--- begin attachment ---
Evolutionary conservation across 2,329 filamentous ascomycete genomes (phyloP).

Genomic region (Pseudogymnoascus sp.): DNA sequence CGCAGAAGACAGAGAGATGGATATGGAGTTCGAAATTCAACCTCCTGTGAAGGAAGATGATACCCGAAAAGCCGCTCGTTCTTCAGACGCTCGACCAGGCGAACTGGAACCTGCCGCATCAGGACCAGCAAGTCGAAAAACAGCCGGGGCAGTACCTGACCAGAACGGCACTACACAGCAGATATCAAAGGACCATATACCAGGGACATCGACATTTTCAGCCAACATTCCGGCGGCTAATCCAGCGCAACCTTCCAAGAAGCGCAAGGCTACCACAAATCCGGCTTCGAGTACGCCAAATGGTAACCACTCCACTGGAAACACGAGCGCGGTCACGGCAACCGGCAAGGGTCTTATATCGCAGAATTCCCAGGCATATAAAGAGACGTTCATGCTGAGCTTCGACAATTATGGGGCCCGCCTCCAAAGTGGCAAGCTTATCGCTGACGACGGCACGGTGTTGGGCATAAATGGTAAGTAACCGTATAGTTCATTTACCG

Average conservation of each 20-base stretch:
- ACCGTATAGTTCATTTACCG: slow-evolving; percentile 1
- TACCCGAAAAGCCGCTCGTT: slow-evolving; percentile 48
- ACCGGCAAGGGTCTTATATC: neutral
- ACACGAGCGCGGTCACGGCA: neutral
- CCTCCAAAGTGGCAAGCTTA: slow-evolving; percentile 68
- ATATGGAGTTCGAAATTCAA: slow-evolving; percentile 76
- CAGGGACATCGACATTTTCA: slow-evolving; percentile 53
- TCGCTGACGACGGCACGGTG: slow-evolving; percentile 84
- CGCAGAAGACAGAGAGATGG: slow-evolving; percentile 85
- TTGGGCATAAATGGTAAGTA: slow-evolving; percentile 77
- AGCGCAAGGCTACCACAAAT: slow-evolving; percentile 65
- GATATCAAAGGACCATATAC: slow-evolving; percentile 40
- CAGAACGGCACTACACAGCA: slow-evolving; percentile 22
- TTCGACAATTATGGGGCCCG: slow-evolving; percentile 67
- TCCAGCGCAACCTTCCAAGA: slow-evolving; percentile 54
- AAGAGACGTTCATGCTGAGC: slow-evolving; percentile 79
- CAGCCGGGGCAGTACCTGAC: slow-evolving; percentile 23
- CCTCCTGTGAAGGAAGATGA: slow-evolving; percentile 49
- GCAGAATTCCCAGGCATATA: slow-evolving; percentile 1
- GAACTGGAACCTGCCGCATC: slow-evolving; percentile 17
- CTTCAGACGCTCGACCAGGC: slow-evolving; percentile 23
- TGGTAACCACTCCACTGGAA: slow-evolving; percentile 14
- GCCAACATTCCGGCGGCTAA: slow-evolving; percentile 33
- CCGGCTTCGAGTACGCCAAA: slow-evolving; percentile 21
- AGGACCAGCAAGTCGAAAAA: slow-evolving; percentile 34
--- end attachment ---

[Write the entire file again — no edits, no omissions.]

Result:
Evolutionary conservation across 2,329 filamentous ascomycete genomes (phyloP).

Genomic region (Pseudogymnoascus sp.): DNA sequence CGCAGAAGACAGAGAGATGGATATGGAGTTCGAAATTCAACCTCCTGTGAAGGAAGATGATACCCGAAAAGCCGCTCGTTCTTCAGACGCTCGACCAGGCGAACTGGAACCTGCCGCATCAGGACCAGCAAGTCGAAAAACAGCCGGGGCAGTACCTGACCAGAACGGCACTACACAGCAGATATCAAAGGACCATATACCAGGGACATCGACATTTTCAGCCAACATTCCGGCGGCTAATCCAGCGCAACCTTCCAAGAAGCGCAAGGCTACCACAAATCCGGCTTCGAGTACGCCAAATGGTAACCACTCCACTGGAAACACGAGCGCGGTCACGGCAACCGGCAAGGGTCTTATATCGCAGAATTCCCAGGCATATAAAGAGACGTTCATGCTGAGCTTCGACAATTATGGGGCCCGCCTCCAAAGTGGCAAGCTTATCGCTGACGACGGCACGGTGTTGGGCATAAATGGTAAGTAACCGTATAGTTCATTTACCG

Average conservation of each 20-base stretch:
- ACCGTATAGTTCATTTACCG: slow-evolving; percentile 1
- TACCCGAAAAGCCGCTCGTT: slow-evolving; percentile 48
- ACCGGCAAGGGTCTTATATC: neutral
- ACACGAGCGCGGTCACGGCA: neutral
- CCTCCAAAGTGGCAAGCTTA: slow-evolving; percentile 68
- ATATGGAGTTCGAAATTCAA: slow-evolving; percentile 76
- CAGGGACATCGACATTTTCA: slow-evolving; percentile 53
- TCGCTGACGACGGCACGGTG: slow-evolving; percentile 84
- CGCAGAAGACAGAGAGATGG: slow-evolving; percentile 85
- TTGGGCATAAATGGTAAGTA: slow-evolving; percentile 77
- AGCGCAAGGCTACCACAAAT: slow-evolving; percentile 65
- GATATCAAAGGACCATATAC: slow-evolving; percentile 40
- CAGAACGGCACTACACAGCA: slow-evolving; percentile 22
- TTCGACAATTATGGGGCCCG: slow-evolving; percentile 67
- TCCAGCGCAACCTTCCAAGA: slow-evolving; percentile 54
- AAGAGACGTTCATGCTGAGC: slow-evolving; percentile 79
- CAGCCGGGGCAGTACCTGAC: slow-evolving; percentile 23
- CCTCCTGTGAAGGAAGATGA: slow-evolving; percentile 49
- GCAGAATTCCCAGGCATATA: slow-evolving; percentile 1
- GAACTGGAACCTGCCGCATC: slow-evolving; percentile 17
- CTTCAGACGCTCGACCAGGC: slow-evolving; percentile 23
- TGGTAACCACTCCACTGGAA: slow-evolving; percentile 14
- GCCAACATTCCGGCGGCTAA: slow-evolving; percentile 33
- CCGGCTTCGAGTACGCCAAA: slow-evolving; percentile 21
- AGGACCAGCAAGTCGAAAAA: slow-evolving; percentile 34